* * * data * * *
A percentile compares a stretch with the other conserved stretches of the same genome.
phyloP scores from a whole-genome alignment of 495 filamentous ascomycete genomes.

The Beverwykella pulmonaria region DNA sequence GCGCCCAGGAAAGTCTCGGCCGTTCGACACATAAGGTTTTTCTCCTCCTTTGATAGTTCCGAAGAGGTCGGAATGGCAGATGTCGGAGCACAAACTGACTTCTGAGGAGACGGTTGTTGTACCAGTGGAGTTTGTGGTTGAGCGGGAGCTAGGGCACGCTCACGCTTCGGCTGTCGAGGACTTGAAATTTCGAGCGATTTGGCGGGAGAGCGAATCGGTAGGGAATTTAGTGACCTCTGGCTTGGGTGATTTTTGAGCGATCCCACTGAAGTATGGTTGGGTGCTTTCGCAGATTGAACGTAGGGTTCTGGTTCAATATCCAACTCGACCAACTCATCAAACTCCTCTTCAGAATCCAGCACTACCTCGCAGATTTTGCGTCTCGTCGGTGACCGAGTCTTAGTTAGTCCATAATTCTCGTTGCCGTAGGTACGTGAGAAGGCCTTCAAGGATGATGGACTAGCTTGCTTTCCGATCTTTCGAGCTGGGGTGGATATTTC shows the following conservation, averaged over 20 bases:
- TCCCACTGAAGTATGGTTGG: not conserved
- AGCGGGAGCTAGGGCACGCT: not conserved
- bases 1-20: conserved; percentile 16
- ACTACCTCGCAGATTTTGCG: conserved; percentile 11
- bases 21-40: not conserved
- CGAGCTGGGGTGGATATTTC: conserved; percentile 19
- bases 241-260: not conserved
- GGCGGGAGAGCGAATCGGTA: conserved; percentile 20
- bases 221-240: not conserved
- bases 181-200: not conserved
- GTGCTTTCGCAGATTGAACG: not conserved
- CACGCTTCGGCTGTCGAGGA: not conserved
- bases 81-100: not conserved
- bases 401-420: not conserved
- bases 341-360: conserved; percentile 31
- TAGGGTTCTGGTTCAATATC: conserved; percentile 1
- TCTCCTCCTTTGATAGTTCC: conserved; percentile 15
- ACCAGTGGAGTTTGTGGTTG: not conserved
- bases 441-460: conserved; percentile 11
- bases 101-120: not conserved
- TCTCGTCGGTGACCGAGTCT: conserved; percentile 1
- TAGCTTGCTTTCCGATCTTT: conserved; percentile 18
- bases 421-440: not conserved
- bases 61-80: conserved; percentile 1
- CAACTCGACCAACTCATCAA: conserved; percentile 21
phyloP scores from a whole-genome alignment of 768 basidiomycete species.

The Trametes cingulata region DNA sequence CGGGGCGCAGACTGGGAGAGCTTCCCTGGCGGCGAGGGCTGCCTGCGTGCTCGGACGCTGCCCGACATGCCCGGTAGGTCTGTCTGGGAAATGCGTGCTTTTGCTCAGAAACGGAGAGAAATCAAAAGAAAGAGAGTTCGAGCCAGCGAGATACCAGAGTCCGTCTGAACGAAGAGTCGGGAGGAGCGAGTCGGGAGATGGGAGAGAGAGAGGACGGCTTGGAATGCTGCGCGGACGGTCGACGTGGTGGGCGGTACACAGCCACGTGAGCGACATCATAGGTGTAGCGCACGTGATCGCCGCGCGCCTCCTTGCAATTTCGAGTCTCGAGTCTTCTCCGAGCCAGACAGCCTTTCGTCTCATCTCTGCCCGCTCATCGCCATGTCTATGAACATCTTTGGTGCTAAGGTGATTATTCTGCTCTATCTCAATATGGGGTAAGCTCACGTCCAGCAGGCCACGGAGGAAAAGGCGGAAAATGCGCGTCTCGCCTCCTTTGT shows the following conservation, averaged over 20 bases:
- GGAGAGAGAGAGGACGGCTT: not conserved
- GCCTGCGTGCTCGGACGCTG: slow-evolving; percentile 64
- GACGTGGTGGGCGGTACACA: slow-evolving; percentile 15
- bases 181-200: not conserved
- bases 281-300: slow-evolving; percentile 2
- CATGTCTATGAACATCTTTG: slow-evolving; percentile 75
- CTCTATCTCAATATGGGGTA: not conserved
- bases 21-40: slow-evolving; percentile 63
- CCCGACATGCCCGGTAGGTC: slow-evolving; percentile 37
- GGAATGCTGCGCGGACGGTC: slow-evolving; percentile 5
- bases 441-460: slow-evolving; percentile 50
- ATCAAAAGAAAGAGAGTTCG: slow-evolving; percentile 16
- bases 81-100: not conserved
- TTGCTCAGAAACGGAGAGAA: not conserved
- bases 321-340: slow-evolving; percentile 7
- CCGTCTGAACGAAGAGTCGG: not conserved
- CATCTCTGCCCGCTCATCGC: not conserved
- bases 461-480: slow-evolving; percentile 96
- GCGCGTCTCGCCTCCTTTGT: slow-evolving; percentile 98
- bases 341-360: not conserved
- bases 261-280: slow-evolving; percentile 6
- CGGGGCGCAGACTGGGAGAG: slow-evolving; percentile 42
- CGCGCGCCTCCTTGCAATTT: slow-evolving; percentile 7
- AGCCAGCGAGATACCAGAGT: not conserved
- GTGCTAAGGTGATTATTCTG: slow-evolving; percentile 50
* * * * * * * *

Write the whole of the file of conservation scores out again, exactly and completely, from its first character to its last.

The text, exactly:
A percentile compares a stretch with the other conserved stretches of the same genome.
phyloP scores from a whole-genome alignment of 495 filamentous ascomycete genomes.

The Beverwykella pulmonaria region DNA sequence GCGCCCAGGAAAGTCTCGGCCGTTCGACACATAAGGTTTTTCTCCTCCTTTGATAGTTCCGAAGAGGTCGGAATGGCAGATGTCGGAGCACAAACTGACTTCTGAGGAGACGGTTGTTGTACCAGTGGAGTTTGTGGTTGAGCGGGAGCTAGGGCACGCTCACGCTTCGGCTGTCGAGGACTTGAAATTTCGAGCGATTTGGCGGGAGAGCGAATCGGTAGGGAATTTAGTGACCTCTGGCTTGGGTGATTTTTGAGCGATCCCACTGAAGTATGGTTGGGTGCTTTCGCAGATTGAACGTAGGGTTCTGGTTCAATATCCAACTCGACCAACTCATCAAACTCCTCTTCAGAATCCAGCACTACCTCGCAGATTTTGCGTCTCGTCGGTGACCGAGTCTTAGTTAGTCCATAATTCTCGTTGCCGTAGGTACGTGAGAAGGCCTTCAAGGATGATGGACTAGCTTGCTTTCCGATCTTTCGAGCTGGGGTGGATATTTC shows the following conservation, averaged over 20 bases:
- TCCCACTGAAGTATGGTTGG: not conserved
- AGCGGGAGCTAGGGCACGCT: not conserved
- bases 1-20: conserved; percentile 16
- ACTACCTCGCAGATTTTGCG: conserved; percentile 11
- bases 21-40: not conserved
- CGAGCTGGGGTGGATATTTC: conserved; percentile 19
- bases 241-260: not conserved
- GGCGGGAGAGCGAATCGGTA: conserved; percentile 20
- bases 221-240: not conserved
- bases 181-200: not conserved
- GTGCTTTCGCAGATTGAACG: not conserved
- CACGCTTCGGCTGTCGAGGA: not conserved
- bases 81-100: not conserved
- bases 401-420: not conserved
- bases 341-360: conserved; percentile 31
- TAGGGTTCTGGTTCAATATC: conserved; percentile 1
- TCTCCTCCTTTGATAGTTCC: conserved; percentile 15
- ACCAGTGGAGTTTGTGGTTG: not conserved
- bases 441-460: conserved; percentile 11
- bases 101-120: not conserved
- TCTCGTCGGTGACCGAGTCT: conserved; percentile 1
- TAGCTTGCTTTCCGATCTTT: conserved; percentile 18
- bases 421-440: not conserved
- bases 61-80: conserved; percentile 1
- CAACTCGACCAACTCATCAA: conserved; percentile 21
phyloP scores from a whole-genome alignment of 768 basidiomycete species.

The Trametes cingulata region DNA sequence CGGGGCGCAGACTGGGAGAGCTTCCCTGGCGGCGAGGGCTGCCTGCGTGCTCGGACGCTGCCCGACATGCCCGGTAGGTCTGTCTGGGAAATGCGTGCTTTTGCTCAGAAACGGAGAGAAATCAAAAGAAAGAGAGTTCGAGCCAGCGAGATACCAGAGTCCGTCTGAACGAAGAGTCGGGAGGAGCGAGTCGGGAGATGGGAGAGAGAGAGGACGGCTTGGAATGCTGCGCGGACGGTCGACGTGGTGGGCGGTACACAGCCACGTGAGCGACATCATAGGTGTAGCGCACGTGATCGCCGCGCGCCTCCTTGCAATTTCGAGTCTCGAGTCTTCTCCGAGCCAGACAGCCTTTCGTCTCATCTCTGCCCGCTCATCGCCATGTCTATGAACATCTTTGGTGCTAAGGTGATTATTCTGCTCTATCTCAATATGGGGTAAGCTCACGTCCAGCAGGCCACGGAGGAAAAGGCGGAAAATGCGCGTCTCGCCTCCTTTGT shows the following conservation, averaged over 20 bases:
- GGAGAGAGAGAGGACGGCTT: not conserved
- GCCTGCGTGCTCGGACGCTG: slow-evolving; percentile 64
- GACGTGGTGGGCGGTACACA: slow-evolving; percentile 15
- bases 181-200: not conserved
- bases 281-300: slow-evolving; percentile 2
- CATGTCTATGAACATCTTTG: slow-evolving; percentile 75
- CTCTATCTCAATATGGGGTA: not conserved
- bases 21-40: slow-evolving; percentile 63
- CCCGACATGCCCGGTAGGTC: slow-evolving; percentile 37
- GGAATGCTGCGCGGACGGTC: slow-evolving; percentile 5
- bases 441-460: slow-evolving; percentile 50
- ATCAAAAGAAAGAGAGTTCG: slow-evolving; percentile 16
- bases 81-100: not conserved
- TTGCTCAGAAACGGAGAGAA: not conserved
- bases 321-340: slow-evolving; percentile 7
- CCGTCTGAACGAAGAGTCGG: not conserved
- CATCTCTGCCCGCTCATCGC: not conserved
- bases 461-480: slow-evolving; percentile 96
- GCGCGTCTCGCCTCCTTTGT: slow-evolving; percentile 98
- bases 341-360: not conserved
- bases 261-280: slow-evolving; percentile 6
- CGGGGCGCAGACTGGGAGAG: slow-evolving; percentile 42
- CGCGCGCCTCCTTGCAATTT: slow-evolving; percentile 7
- AGCCAGCGAGATACCAGAGT: not conserved
- GTGCTAAGGTGATTATTCTG: slow-evolving; percentile 50